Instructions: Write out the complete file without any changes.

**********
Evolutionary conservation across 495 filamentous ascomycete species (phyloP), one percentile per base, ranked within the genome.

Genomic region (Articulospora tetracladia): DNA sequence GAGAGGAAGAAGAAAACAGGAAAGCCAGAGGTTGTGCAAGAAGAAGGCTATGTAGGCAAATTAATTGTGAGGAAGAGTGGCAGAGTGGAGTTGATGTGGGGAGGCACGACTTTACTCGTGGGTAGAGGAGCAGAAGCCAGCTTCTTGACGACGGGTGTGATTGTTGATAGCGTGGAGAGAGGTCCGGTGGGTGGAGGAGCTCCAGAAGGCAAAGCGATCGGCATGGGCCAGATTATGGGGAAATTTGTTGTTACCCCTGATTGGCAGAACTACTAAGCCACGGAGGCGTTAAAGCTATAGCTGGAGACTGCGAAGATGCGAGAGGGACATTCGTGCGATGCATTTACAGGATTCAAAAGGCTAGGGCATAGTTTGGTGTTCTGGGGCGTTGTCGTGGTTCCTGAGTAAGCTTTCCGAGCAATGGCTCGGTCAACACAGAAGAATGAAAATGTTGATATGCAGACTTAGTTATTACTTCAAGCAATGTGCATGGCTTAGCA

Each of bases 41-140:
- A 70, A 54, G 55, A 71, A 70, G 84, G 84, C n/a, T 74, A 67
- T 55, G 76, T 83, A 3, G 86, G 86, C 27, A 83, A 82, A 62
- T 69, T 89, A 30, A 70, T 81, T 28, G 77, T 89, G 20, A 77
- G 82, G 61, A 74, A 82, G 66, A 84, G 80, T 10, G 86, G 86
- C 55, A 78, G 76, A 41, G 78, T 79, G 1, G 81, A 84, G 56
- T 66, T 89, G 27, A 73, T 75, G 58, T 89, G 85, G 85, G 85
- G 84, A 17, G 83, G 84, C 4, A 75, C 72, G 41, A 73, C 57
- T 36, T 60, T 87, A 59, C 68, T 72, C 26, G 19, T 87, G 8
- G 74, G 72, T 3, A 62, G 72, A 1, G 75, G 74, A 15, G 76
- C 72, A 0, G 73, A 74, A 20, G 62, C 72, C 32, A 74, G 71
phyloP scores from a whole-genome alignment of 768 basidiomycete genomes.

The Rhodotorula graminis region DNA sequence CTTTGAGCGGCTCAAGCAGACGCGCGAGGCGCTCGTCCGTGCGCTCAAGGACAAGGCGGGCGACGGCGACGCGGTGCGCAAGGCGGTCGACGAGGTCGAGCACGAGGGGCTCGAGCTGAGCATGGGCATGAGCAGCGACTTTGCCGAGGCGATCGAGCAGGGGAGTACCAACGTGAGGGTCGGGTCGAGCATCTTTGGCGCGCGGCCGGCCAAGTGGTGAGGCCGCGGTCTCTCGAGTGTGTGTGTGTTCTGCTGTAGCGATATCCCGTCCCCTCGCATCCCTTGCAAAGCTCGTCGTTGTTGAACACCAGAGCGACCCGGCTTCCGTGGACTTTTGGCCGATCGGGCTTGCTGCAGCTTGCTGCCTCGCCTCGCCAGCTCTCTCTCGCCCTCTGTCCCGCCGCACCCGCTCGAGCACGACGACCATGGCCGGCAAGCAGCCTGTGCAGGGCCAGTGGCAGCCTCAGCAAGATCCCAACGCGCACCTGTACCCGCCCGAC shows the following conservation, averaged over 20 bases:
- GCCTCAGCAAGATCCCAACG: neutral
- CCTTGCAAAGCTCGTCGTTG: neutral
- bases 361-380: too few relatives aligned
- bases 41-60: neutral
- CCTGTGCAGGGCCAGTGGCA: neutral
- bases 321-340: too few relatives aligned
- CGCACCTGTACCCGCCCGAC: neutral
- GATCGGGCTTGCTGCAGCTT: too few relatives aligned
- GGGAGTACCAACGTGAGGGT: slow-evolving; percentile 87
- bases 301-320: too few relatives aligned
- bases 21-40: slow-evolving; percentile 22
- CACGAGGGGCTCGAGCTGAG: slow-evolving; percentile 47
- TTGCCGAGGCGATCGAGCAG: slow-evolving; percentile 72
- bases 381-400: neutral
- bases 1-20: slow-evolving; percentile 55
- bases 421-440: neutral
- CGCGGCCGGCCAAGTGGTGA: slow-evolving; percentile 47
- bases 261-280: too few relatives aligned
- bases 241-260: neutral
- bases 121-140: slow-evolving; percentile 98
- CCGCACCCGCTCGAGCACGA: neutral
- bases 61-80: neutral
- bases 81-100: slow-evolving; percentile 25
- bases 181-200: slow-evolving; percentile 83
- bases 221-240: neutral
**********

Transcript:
Evolutionary conservation across 495 filamentous ascomycete species (phyloP), one percentile per base, ranked within the genome.

Genomic region (Articulospora tetracladia): DNA sequence GAGAGGAAGAAGAAAACAGGAAAGCCAGAGGTTGTGCAAGAAGAAGGCTATGTAGGCAAATTAATTGTGAGGAAGAGTGGCAGAGTGGAGTTGATGTGGGGAGGCACGACTTTACTCGTGGGTAGAGGAGCAGAAGCCAGCTTCTTGACGACGGGTGTGATTGTTGATAGCGTGGAGAGAGGTCCGGTGGGTGGAGGAGCTCCAGAAGGCAAAGCGATCGGCATGGGCCAGATTATGGGGAAATTTGTTGTTACCCCTGATTGGCAGAACTACTAAGCCACGGAGGCGTTAAAGCTATAGCTGGAGACTGCGAAGATGCGAGAGGGACATTCGTGCGATGCATTTACAGGATTCAAAAGGCTAGGGCATAGTTTGGTGTTCTGGGGCGTTGTCGTGGTTCCTGAGTAAGCTTTCCGAGCAATGGCTCGGTCAACACAGAAGAATGAAAATGTTGATATGCAGACTTAGTTATTACTTCAAGCAATGTGCATGGCTTAGCA

Each of bases 41-140:
- A 70, A 54, G 55, A 71, A 70, G 84, G 84, C n/a, T 74, A 67
- T 55, G 76, T 83, A 3, G 86, G 86, C 27, A 83, A 82, A 62
- T 69, T 89, A 30, A 70, T 81, T 28, G 77, T 89, G 20, A 77
- G 82, G 61, A 74, A 82, G 66, A 84, G 80, T 10, G 86, G 86
- C 55, A 78, G 76, A 41, G 78, T 79, G 1, G 81, A 84, G 56
- T 66, T 89, G 27, A 73, T 75, G 58, T 89, G 85, G 85, G 85
- G 84, A 17, G 83, G 84, C 4, A 75, C 72, G 41, A 73, C 57
- T 36, T 60, T 87, A 59, C 68, T 72, C 26, G 19, T 87, G 8
- G 74, G 72, T 3, A 62, G 72, A 1, G 75, G 74, A 15, G 76
- C 72, A 0, G 73, A 74, A 20, G 62, C 72, C 32, A 74, G 71
phyloP scores from a whole-genome alignment of 768 basidiomycete genomes.

The Rhodotorula graminis region DNA sequence CTTTGAGCGGCTCAAGCAGACGCGCGAGGCGCTCGTCCGTGCGCTCAAGGACAAGGCGGGCGACGGCGACGCGGTGCGCAAGGCGGTCGACGAGGTCGAGCACGAGGGGCTCGAGCTGAGCATGGGCATGAGCAGCGACTTTGCCGAGGCGATCGAGCAGGGGAGTACCAACGTGAGGGTCGGGTCGAGCATCTTTGGCGCGCGGCCGGCCAAGTGGTGAGGCCGCGGTCTCTCGAGTGTGTGTGTGTTCTGCTGTAGCGATATCCCGTCCCCTCGCATCCCTTGCAAAGCTCGTCGTTGTTGAACACCAGAGCGACCCGGCTTCCGTGGACTTTTGGCCGATCGGGCTTGCTGCAGCTTGCTGCCTCGCCTCGCCAGCTCTCTCTCGCCCTCTGTCCCGCCGCACCCGCTCGAGCACGACGACCATGGCCGGCAAGCAGCCTGTGCAGGGCCAGTGGCAGCCTCAGCAAGATCCCAACGCGCACCTGTACCCGCCCGAC shows the following conservation, averaged over 20 bases:
- GCCTCAGCAAGATCCCAACG: neutral
- CCTTGCAAAGCTCGTCGTTG: neutral
- bases 361-380: too few relatives aligned
- bases 41-60: neutral
- CCTGTGCAGGGCCAGTGGCA: neutral
- bases 321-340: too few relatives aligned
- CGCACCTGTACCCGCCCGAC: neutral
- GATCGGGCTTGCTGCAGCTT: too few relatives aligned
- GGGAGTACCAACGTGAGGGT: slow-evolving; percentile 87
- bases 301-320: too few relatives aligned
- bases 21-40: slow-evolving; percentile 22
- CACGAGGGGCTCGAGCTGAG: slow-evolving; percentile 47
- TTGCCGAGGCGATCGAGCAG: slow-evolving; percentile 72
- bases 381-400: neutral
- bases 1-20: slow-evolving; percentile 55
- bases 421-440: neutral
- CGCGGCCGGCCAAGTGGTGA: slow-evolving; percentile 47
- bases 261-280: too few relatives aligned
- bases 241-260: neutral
- bases 121-140: slow-evolving; percentile 98
- CCGCACCCGCTCGAGCACGA: neutral
- bases 61-80: neutral
- bases 81-100: slow-evolving; percentile 25
- bases 181-200: slow-evolving; percentile 83
- bases 221-240: neutral